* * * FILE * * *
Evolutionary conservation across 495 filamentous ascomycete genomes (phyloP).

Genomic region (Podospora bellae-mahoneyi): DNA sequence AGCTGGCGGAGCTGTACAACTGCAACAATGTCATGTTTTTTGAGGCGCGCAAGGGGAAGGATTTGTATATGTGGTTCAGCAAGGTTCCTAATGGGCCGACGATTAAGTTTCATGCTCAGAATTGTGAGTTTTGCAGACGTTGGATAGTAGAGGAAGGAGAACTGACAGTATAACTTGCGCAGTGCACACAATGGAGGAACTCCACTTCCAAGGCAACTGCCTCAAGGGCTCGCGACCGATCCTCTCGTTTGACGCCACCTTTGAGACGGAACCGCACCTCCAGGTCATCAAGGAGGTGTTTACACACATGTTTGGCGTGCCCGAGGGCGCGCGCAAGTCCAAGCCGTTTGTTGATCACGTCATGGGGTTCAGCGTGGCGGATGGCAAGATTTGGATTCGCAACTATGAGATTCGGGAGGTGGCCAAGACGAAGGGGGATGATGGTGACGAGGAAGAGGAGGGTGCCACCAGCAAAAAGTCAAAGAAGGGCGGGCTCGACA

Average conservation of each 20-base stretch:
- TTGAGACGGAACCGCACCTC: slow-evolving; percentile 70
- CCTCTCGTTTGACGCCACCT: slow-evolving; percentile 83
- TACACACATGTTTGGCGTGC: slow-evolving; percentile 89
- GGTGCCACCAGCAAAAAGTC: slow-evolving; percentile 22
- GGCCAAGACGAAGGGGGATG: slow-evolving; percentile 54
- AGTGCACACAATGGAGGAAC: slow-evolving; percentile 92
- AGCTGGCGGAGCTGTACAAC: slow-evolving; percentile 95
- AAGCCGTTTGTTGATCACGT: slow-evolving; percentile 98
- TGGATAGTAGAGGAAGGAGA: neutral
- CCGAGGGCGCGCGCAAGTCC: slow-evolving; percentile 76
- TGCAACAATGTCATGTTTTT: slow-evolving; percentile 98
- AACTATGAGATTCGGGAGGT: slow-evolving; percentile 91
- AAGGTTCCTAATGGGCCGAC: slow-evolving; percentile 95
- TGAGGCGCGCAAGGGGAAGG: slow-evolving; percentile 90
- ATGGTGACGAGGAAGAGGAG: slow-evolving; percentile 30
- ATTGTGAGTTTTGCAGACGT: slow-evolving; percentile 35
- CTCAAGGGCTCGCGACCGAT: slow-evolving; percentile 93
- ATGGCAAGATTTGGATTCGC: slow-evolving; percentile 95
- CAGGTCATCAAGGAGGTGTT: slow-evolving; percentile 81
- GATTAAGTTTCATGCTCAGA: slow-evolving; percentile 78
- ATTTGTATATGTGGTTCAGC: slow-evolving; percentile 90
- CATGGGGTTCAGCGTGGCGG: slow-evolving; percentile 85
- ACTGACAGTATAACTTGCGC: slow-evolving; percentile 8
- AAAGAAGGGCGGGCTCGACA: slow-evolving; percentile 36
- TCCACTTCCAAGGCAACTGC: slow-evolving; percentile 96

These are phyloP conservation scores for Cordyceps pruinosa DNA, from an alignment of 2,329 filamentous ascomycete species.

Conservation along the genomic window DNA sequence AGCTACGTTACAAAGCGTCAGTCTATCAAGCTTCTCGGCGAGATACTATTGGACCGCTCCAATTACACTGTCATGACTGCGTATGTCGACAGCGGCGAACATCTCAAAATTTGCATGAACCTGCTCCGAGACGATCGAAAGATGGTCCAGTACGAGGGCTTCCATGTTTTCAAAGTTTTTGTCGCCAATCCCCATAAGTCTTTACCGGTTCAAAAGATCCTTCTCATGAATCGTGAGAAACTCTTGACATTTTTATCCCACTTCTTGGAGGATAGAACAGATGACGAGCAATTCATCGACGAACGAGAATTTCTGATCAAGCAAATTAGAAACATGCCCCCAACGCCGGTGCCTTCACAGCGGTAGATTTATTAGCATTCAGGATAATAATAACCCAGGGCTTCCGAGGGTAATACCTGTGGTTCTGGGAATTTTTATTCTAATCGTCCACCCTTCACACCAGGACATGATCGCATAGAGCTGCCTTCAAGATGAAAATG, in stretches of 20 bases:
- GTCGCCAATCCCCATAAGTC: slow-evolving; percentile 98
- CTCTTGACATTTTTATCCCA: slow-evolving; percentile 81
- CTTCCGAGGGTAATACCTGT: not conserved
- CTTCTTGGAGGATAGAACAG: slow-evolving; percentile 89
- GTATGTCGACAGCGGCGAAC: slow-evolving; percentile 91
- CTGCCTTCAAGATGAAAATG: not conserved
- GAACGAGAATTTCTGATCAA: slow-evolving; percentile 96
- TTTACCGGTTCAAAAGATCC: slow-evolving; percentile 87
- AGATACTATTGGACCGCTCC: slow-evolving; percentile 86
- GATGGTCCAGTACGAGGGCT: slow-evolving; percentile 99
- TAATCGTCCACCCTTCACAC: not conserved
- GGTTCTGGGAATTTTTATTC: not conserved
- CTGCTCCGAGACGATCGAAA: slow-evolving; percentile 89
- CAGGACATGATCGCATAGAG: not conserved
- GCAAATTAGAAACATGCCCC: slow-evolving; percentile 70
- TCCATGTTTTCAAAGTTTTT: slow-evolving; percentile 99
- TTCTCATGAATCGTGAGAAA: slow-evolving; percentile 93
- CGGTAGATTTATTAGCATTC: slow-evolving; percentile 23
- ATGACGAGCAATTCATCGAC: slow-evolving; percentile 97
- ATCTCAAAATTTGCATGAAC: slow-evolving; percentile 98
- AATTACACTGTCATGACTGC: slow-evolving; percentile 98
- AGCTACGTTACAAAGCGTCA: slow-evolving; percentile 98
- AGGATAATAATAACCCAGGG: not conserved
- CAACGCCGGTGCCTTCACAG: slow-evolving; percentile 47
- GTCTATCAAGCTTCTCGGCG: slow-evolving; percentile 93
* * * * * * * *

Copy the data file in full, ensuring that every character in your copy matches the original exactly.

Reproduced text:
Evolutionary conservation across 495 filamentous ascomycete genomes (phyloP).

Genomic region (Podospora bellae-mahoneyi): DNA sequence AGCTGGCGGAGCTGTACAACTGCAACAATGTCATGTTTTTTGAGGCGCGCAAGGGGAAGGATTTGTATATGTGGTTCAGCAAGGTTCCTAATGGGCCGACGATTAAGTTTCATGCTCAGAATTGTGAGTTTTGCAGACGTTGGATAGTAGAGGAAGGAGAACTGACAGTATAACTTGCGCAGTGCACACAATGGAGGAACTCCACTTCCAAGGCAACTGCCTCAAGGGCTCGCGACCGATCCTCTCGTTTGACGCCACCTTTGAGACGGAACCGCACCTCCAGGTCATCAAGGAGGTGTTTACACACATGTTTGGCGTGCCCGAGGGCGCGCGCAAGTCCAAGCCGTTTGTTGATCACGTCATGGGGTTCAGCGTGGCGGATGGCAAGATTTGGATTCGCAACTATGAGATTCGGGAGGTGGCCAAGACGAAGGGGGATGATGGTGACGAGGAAGAGGAGGGTGCCACCAGCAAAAAGTCAAAGAAGGGCGGGCTCGACA

Average conservation of each 20-base stretch:
- TTGAGACGGAACCGCACCTC: slow-evolving; percentile 70
- CCTCTCGTTTGACGCCACCT: slow-evolving; percentile 83
- TACACACATGTTTGGCGTGC: slow-evolving; percentile 89
- GGTGCCACCAGCAAAAAGTC: slow-evolving; percentile 22
- GGCCAAGACGAAGGGGGATG: slow-evolving; percentile 54
- AGTGCACACAATGGAGGAAC: slow-evolving; percentile 92
- AGCTGGCGGAGCTGTACAAC: slow-evolving; percentile 95
- AAGCCGTTTGTTGATCACGT: slow-evolving; percentile 98
- TGGATAGTAGAGGAAGGAGA: neutral
- CCGAGGGCGCGCGCAAGTCC: slow-evolving; percentile 76
- TGCAACAATGTCATGTTTTT: slow-evolving; percentile 98
- AACTATGAGATTCGGGAGGT: slow-evolving; percentile 91
- AAGGTTCCTAATGGGCCGAC: slow-evolving; percentile 95
- TGAGGCGCGCAAGGGGAAGG: slow-evolving; percentile 90
- ATGGTGACGAGGAAGAGGAG: slow-evolving; percentile 30
- ATTGTGAGTTTTGCAGACGT: slow-evolving; percentile 35
- CTCAAGGGCTCGCGACCGAT: slow-evolving; percentile 93
- ATGGCAAGATTTGGATTCGC: slow-evolving; percentile 95
- CAGGTCATCAAGGAGGTGTT: slow-evolving; percentile 81
- GATTAAGTTTCATGCTCAGA: slow-evolving; percentile 78
- ATTTGTATATGTGGTTCAGC: slow-evolving; percentile 90
- CATGGGGTTCAGCGTGGCGG: slow-evolving; percentile 85
- ACTGACAGTATAACTTGCGC: slow-evolving; percentile 8
- AAAGAAGGGCGGGCTCGACA: slow-evolving; percentile 36
- TCCACTTCCAAGGCAACTGC: slow-evolving; percentile 96

These are phyloP conservation scores for Cordyceps pruinosa DNA, from an alignment of 2,329 filamentous ascomycete species.

Conservation along the genomic window DNA sequence AGCTACGTTACAAAGCGTCAGTCTATCAAGCTTCTCGGCGAGATACTATTGGACCGCTCCAATTACACTGTCATGACTGCGTATGTCGACAGCGGCGAACATCTCAAAATTTGCATGAACCTGCTCCGAGACGATCGAAAGATGGTCCAGTACGAGGGCTTCCATGTTTTCAAAGTTTTTGTCGCCAATCCCCATAAGTCTTTACCGGTTCAAAAGATCCTTCTCATGAATCGTGAGAAACTCTTGACATTTTTATCCCACTTCTTGGAGGATAGAACAGATGACGAGCAATTCATCGACGAACGAGAATTTCTGATCAAGCAAATTAGAAACATGCCCCCAACGCCGGTGCCTTCACAGCGGTAGATTTATTAGCATTCAGGATAATAATAACCCAGGGCTTCCGAGGGTAATACCTGTGGTTCTGGGAATTTTTATTCTAATCGTCCACCCTTCACACCAGGACATGATCGCATAGAGCTGCCTTCAAGATGAAAATG, in stretches of 20 bases:
- GTCGCCAATCCCCATAAGTC: slow-evolving; percentile 98
- CTCTTGACATTTTTATCCCA: slow-evolving; percentile 81
- CTTCCGAGGGTAATACCTGT: not conserved
- CTTCTTGGAGGATAGAACAG: slow-evolving; percentile 89
- GTATGTCGACAGCGGCGAAC: slow-evolving; percentile 91
- CTGCCTTCAAGATGAAAATG: not conserved
- GAACGAGAATTTCTGATCAA: slow-evolving; percentile 96
- TTTACCGGTTCAAAAGATCC: slow-evolving; percentile 87
- AGATACTATTGGACCGCTCC: slow-evolving; percentile 86
- GATGGTCCAGTACGAGGGCT: slow-evolving; percentile 99
- TAATCGTCCACCCTTCACAC: not conserved
- GGTTCTGGGAATTTTTATTC: not conserved
- CTGCTCCGAGACGATCGAAA: slow-evolving; percentile 89
- CAGGACATGATCGCATAGAG: not conserved
- GCAAATTAGAAACATGCCCC: slow-evolving; percentile 70
- TCCATGTTTTCAAAGTTTTT: slow-evolving; percentile 99
- TTCTCATGAATCGTGAGAAA: slow-evolving; percentile 93
- CGGTAGATTTATTAGCATTC: slow-evolving; percentile 23
- ATGACGAGCAATTCATCGAC: slow-evolving; percentile 97
- ATCTCAAAATTTGCATGAAC: slow-evolving; percentile 98
- AATTACACTGTCATGACTGC: slow-evolving; percentile 98
- AGCTACGTTACAAAGCGTCA: slow-evolving; percentile 98
- AGGATAATAATAACCCAGGG: not conserved
- CAACGCCGGTGCCTTCACAG: slow-evolving; percentile 47
- GTCTATCAAGCTTCTCGGCG: slow-evolving; percentile 93